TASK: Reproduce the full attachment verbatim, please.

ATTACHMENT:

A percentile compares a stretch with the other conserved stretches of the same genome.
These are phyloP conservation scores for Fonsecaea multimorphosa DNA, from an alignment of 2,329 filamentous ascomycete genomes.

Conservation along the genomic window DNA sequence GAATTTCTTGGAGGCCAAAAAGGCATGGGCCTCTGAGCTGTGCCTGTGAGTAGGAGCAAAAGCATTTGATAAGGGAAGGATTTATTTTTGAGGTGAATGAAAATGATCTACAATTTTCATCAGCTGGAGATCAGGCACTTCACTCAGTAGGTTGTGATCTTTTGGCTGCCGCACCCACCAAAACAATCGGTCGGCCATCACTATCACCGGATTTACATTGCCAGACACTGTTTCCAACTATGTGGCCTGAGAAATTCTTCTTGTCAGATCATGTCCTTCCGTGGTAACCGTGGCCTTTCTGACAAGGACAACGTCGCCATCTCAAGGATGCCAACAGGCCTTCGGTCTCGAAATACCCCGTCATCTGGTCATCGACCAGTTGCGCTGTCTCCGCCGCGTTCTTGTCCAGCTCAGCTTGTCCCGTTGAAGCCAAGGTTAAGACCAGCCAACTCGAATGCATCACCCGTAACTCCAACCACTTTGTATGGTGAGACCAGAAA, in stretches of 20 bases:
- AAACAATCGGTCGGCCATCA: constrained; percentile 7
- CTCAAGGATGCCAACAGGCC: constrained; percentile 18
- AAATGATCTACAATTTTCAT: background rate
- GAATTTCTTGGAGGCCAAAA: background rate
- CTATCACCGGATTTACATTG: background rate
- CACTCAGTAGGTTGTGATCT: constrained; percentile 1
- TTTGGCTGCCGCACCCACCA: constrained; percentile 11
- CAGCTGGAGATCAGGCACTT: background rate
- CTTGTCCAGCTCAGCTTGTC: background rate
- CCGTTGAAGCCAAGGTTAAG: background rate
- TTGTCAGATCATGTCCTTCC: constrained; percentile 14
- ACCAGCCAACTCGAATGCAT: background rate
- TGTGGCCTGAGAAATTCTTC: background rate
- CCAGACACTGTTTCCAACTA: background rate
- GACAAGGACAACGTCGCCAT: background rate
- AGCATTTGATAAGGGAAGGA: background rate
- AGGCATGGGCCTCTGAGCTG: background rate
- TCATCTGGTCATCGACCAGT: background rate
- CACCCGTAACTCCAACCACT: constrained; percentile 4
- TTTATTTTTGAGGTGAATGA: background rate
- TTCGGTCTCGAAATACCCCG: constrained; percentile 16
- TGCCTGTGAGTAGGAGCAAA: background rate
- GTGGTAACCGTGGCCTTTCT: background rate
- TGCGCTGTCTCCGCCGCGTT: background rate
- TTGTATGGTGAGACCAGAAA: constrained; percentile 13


A percentile compares a stretch with the other conserved stretches of the same genome.
These are phyloP conservation scores for Fonsecaea multimorphosa DNA, from an alignment of 2,329 filamentous ascomycete genomes.

Conservation along the genomic window DNA sequence GAATTTCTTGGAGGCCAAAAAGGCATGGGCCTCTGAGCTGTGCCTGTGAGTAGGAGCAAAAGCATTTGATAAGGGAAGGATTTATTTTTGAGGTGAATGAAAATGATCTACAATTTTCATCAGCTGGAGATCAGGCACTTCACTCAGTAGGTTGTGATCTTTTGGCTGCCGCACCCACCAAAACAATCGGTCGGCCATCACTATCACCGGATTTACATTGCCAGACACTGTTTCCAACTATGTGGCCTGAGAAATTCTTCTTGTCAGATCATGTCCTTCCGTGGTAACCGTGGCCTTTCTGACAAGGACAACGTCGCCATCTCAAGGATGCCAACAGGCCTTCGGTCTCGAAATACCCCGTCATCTGGTCATCGACCAGTTGCGCTGTCTCCGCCGCGTTCTTGTCCAGCTCAGCTTGTCCCGTTGAAGCCAAGGTTAAGACCAGCCAACTCGAATGCATCACCCGTAACTCCAACCACTTTGTATGGTGAGACCAGAAA, in stretches of 20 bases:
- AAACAATCGGTCGGCCATCA: constrained; percentile 7
- CTCAAGGATGCCAACAGGCC: constrained; percentile 18
- AAATGATCTACAATTTTCAT: background rate
- GAATTTCTTGGAGGCCAAAA: background rate
- CTATCACCGGATTTACATTG: background rate
- CACTCAGTAGGTTGTGATCT: constrained; percentile 1
- TTTGGCTGCCGCACCCACCA: constrained; percentile 11
- CAGCTGGAGATCAGGCACTT: background rate
- CTTGTCCAGCTCAGCTTGTC: background rate
- CCGTTGAAGCCAAGGTTAAG: background rate
- TTGTCAGATCATGTCCTTCC: constrained; percentile 14
- ACCAGCCAACTCGAATGCAT: background rate
- TGTGGCCTGAGAAATTCTTC: background rate
- CCAGACACTGTTTCCAACTA: background rate
- GACAAGGACAACGTCGCCAT: background rate
- AGCATTTGATAAGGGAAGGA: background rate
- AGGCATGGGCCTCTGAGCTG: background rate
- TCATCTGGTCATCGACCAGT: background rate
- CACCCGTAACTCCAACCACT: constrained; percentile 4
- TTTATTTTTGAGGTGAATGA: background rate
- TTCGGTCTCGAAATACCCCG: constrained; percentile 16
- TGCCTGTGAGTAGGAGCAAA: background rate
- GTGGTAACCGTGGCCTTTCT: background rate
- TGCGCTGTCTCCGCCGCGTT: background rate
- TTGTATGGTGAGACCAGAAA: constrained; percentile 13